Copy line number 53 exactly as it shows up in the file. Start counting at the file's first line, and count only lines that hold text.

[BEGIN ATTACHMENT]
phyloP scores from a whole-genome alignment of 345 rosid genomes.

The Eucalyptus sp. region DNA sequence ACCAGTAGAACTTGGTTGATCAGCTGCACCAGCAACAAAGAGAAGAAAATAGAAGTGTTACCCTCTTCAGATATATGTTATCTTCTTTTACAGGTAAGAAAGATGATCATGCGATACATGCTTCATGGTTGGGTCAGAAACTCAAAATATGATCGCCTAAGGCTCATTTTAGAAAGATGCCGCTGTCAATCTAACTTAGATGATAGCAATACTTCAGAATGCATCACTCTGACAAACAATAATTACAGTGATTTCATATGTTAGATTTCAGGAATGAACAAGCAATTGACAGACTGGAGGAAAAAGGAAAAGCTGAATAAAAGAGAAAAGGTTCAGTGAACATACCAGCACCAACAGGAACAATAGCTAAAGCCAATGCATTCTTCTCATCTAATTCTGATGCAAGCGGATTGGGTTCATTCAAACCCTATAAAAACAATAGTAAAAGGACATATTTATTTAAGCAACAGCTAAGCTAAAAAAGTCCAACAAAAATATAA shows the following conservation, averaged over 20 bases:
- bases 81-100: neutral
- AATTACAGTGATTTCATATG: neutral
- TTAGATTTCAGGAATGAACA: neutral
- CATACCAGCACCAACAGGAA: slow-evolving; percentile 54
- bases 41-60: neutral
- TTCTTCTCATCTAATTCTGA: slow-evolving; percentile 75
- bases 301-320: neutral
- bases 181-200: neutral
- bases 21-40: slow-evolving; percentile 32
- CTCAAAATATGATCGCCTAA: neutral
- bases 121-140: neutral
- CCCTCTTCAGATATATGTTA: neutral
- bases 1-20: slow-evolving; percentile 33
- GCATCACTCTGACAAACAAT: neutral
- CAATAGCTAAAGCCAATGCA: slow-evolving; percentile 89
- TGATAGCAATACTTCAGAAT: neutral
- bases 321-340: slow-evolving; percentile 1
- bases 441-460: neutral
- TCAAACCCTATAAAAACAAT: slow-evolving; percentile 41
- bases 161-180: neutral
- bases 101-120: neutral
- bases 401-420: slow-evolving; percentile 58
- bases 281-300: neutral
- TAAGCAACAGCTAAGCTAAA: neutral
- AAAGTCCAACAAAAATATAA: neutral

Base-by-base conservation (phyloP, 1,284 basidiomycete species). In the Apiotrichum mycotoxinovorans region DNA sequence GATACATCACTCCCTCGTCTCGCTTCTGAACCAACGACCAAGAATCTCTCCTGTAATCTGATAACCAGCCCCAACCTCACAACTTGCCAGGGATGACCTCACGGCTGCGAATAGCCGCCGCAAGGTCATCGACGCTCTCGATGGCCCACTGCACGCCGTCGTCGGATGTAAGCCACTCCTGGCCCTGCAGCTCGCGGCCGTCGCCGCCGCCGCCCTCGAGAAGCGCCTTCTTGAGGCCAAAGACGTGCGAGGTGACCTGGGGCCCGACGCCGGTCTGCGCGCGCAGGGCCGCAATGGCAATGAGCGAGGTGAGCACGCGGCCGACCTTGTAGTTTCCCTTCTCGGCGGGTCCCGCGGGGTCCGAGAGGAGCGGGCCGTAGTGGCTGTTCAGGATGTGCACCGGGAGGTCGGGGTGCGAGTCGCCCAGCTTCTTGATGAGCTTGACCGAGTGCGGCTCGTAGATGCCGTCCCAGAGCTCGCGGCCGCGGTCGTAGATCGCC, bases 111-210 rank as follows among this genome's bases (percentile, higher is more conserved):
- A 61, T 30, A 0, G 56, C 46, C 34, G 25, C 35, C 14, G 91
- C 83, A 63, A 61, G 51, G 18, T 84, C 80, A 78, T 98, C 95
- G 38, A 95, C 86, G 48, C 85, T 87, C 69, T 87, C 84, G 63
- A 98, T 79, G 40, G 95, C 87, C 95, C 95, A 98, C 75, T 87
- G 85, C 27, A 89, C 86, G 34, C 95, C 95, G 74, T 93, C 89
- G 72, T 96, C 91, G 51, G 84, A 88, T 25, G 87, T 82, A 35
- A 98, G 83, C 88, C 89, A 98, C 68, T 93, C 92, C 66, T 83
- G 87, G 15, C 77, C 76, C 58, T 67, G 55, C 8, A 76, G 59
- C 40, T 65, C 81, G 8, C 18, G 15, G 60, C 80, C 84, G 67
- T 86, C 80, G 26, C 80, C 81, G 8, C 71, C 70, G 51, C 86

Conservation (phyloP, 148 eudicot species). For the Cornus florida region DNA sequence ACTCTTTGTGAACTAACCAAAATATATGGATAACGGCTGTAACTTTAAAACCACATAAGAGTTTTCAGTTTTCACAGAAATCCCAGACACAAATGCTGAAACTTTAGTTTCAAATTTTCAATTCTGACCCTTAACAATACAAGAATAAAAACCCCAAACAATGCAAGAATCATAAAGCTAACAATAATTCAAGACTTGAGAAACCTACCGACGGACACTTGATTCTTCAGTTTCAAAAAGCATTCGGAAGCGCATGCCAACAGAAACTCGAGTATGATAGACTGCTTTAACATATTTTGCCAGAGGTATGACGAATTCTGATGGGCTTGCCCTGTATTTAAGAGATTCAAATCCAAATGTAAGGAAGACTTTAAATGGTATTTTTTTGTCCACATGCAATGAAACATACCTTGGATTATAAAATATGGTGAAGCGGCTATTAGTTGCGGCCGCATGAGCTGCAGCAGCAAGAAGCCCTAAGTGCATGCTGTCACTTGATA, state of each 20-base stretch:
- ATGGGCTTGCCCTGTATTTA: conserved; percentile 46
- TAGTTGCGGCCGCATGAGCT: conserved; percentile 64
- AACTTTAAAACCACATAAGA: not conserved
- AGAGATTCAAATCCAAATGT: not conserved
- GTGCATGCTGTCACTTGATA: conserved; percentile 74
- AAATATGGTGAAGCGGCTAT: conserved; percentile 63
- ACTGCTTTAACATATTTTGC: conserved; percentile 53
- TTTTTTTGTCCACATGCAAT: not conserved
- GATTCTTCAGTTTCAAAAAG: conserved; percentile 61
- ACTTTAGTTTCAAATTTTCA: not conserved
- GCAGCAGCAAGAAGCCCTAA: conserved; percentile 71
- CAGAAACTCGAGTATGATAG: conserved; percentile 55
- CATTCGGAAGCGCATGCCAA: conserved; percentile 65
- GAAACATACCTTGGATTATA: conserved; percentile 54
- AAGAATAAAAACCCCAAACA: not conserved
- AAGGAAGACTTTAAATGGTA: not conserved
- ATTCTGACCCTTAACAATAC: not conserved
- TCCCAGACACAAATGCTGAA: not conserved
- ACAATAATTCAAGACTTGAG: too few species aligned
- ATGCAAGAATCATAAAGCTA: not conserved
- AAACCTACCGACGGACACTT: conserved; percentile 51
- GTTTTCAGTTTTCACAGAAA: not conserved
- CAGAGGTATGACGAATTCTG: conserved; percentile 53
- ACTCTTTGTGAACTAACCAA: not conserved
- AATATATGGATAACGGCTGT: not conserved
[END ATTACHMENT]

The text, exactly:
- GAAACATACCTTGGATTATA: conserved; percentile 54